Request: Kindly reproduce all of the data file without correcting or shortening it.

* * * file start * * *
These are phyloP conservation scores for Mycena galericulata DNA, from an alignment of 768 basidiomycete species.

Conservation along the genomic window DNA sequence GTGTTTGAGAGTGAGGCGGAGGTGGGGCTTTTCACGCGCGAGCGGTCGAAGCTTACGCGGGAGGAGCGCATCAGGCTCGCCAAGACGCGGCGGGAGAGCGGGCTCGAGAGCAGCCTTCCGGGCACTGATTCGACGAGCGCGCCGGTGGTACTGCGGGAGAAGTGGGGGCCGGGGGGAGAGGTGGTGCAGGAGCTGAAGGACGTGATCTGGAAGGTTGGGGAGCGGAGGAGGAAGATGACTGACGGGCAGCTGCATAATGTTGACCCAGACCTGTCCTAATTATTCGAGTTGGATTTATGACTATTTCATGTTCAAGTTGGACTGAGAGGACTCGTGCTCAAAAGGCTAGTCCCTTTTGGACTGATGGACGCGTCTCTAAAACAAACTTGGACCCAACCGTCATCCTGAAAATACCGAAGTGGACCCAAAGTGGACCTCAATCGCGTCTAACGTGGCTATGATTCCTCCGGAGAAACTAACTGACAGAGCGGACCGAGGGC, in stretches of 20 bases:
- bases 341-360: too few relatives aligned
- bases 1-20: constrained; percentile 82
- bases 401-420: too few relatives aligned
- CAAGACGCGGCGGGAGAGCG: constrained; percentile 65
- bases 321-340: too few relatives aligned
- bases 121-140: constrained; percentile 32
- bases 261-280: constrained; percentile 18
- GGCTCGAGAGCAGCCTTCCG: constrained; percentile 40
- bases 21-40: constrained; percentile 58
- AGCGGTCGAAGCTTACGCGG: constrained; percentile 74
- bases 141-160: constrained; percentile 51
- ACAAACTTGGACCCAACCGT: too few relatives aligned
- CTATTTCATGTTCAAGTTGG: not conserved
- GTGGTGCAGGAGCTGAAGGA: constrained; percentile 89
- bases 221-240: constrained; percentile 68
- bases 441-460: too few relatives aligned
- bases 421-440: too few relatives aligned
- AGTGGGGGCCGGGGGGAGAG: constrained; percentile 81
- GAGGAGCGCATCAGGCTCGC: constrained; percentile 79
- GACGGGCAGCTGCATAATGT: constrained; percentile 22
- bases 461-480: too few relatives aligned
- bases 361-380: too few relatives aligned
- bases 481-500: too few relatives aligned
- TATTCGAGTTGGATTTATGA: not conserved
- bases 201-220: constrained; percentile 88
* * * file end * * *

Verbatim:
These are phyloP conservation scores for Mycena galericulata DNA, from an alignment of 768 basidiomycete species.

Conservation along the genomic window DNA sequence GTGTTTGAGAGTGAGGCGGAGGTGGGGCTTTTCACGCGCGAGCGGTCGAAGCTTACGCGGGAGGAGCGCATCAGGCTCGCCAAGACGCGGCGGGAGAGCGGGCTCGAGAGCAGCCTTCCGGGCACTGATTCGACGAGCGCGCCGGTGGTACTGCGGGAGAAGTGGGGGCCGGGGGGAGAGGTGGTGCAGGAGCTGAAGGACGTGATCTGGAAGGTTGGGGAGCGGAGGAGGAAGATGACTGACGGGCAGCTGCATAATGTTGACCCAGACCTGTCCTAATTATTCGAGTTGGATTTATGACTATTTCATGTTCAAGTTGGACTGAGAGGACTCGTGCTCAAAAGGCTAGTCCCTTTTGGACTGATGGACGCGTCTCTAAAACAAACTTGGACCCAACCGTCATCCTGAAAATACCGAAGTGGACCCAAAGTGGACCTCAATCGCGTCTAACGTGGCTATGATTCCTCCGGAGAAACTAACTGACAGAGCGGACCGAGGGC, in stretches of 20 bases:
- bases 341-360: too few relatives aligned
- bases 1-20: constrained; percentile 82
- bases 401-420: too few relatives aligned
- CAAGACGCGGCGGGAGAGCG: constrained; percentile 65
- bases 321-340: too few relatives aligned
- bases 121-140: constrained; percentile 32
- bases 261-280: constrained; percentile 18
- GGCTCGAGAGCAGCCTTCCG: constrained; percentile 40
- bases 21-40: constrained; percentile 58
- AGCGGTCGAAGCTTACGCGG: constrained; percentile 74
- bases 141-160: constrained; percentile 51
- ACAAACTTGGACCCAACCGT: too few relatives aligned
- CTATTTCATGTTCAAGTTGG: not conserved
- GTGGTGCAGGAGCTGAAGGA: constrained; percentile 89
- bases 221-240: constrained; percentile 68
- bases 441-460: too few relatives aligned
- bases 421-440: too few relatives aligned
- AGTGGGGGCCGGGGGGAGAG: constrained; percentile 81
- GAGGAGCGCATCAGGCTCGC: constrained; percentile 79
- GACGGGCAGCTGCATAATGT: constrained; percentile 22
- bases 461-480: too few relatives aligned
- bases 361-380: too few relatives aligned
- bases 481-500: too few relatives aligned
- TATTCGAGTTGGATTTATGA: not conserved
- bases 201-220: constrained; percentile 88